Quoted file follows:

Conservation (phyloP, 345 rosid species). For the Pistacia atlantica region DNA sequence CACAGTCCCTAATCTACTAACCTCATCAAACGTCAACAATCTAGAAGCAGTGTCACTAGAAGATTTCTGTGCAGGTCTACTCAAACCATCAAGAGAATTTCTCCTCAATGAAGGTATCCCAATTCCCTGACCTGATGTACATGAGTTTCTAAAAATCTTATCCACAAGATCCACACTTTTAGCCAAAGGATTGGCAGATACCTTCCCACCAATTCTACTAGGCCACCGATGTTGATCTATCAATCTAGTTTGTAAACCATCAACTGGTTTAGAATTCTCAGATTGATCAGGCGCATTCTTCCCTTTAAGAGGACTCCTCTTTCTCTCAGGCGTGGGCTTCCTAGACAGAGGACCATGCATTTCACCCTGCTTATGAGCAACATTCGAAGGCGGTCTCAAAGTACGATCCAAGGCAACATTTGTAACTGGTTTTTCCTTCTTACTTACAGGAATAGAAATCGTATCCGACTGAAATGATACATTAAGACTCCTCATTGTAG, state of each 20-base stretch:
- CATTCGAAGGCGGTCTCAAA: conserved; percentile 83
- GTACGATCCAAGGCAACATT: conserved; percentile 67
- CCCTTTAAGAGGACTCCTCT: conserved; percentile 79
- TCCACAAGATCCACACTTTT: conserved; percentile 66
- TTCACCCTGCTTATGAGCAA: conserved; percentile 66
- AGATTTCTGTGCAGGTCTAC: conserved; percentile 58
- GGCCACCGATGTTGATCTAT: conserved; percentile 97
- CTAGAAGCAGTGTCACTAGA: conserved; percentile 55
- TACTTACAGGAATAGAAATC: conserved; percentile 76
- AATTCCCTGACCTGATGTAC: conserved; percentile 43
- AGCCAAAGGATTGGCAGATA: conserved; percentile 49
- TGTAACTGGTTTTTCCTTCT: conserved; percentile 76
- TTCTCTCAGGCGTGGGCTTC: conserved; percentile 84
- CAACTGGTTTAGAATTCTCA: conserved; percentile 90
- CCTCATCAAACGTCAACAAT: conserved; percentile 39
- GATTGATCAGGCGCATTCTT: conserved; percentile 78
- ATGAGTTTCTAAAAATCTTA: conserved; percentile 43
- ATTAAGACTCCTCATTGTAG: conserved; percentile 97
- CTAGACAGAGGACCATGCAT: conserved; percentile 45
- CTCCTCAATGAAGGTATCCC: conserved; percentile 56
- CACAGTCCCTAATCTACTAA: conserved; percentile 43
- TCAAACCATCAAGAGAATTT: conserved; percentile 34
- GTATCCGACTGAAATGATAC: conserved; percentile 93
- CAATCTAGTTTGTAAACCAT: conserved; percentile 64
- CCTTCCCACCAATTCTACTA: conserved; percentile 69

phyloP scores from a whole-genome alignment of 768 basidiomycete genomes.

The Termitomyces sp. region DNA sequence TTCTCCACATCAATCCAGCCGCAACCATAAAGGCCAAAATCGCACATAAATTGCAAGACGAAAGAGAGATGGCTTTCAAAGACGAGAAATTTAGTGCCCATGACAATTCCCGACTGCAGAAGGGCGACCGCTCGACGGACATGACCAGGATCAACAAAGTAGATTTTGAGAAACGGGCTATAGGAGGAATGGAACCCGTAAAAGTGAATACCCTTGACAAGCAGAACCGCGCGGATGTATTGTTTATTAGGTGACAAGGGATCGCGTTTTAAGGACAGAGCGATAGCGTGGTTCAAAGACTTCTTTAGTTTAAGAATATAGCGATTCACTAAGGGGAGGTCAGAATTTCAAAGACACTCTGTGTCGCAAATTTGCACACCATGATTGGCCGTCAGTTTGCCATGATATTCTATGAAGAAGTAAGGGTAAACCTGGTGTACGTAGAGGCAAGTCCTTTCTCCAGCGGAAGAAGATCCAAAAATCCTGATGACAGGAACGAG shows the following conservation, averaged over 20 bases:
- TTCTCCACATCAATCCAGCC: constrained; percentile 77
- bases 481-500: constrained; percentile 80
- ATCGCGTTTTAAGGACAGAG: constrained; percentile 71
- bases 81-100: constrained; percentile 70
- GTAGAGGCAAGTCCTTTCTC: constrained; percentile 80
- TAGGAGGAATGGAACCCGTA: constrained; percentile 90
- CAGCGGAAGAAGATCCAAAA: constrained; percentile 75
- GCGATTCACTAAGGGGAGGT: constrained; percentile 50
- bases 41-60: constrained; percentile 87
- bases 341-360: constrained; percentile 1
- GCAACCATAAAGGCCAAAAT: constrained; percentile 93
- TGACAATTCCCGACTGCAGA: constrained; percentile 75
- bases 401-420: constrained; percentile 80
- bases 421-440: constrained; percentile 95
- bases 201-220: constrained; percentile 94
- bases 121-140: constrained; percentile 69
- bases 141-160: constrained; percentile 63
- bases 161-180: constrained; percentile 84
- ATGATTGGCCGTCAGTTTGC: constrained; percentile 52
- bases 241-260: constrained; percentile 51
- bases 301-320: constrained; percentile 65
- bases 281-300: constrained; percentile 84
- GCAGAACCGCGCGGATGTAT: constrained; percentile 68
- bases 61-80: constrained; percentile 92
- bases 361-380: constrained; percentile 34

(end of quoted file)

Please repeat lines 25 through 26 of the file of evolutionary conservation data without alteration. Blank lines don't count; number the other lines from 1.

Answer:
- CAATCTAGTTTGTAAACCAT: conserved; percentile 64
- CCTTCCCACCAATTCTACTA: conserved; percentile 69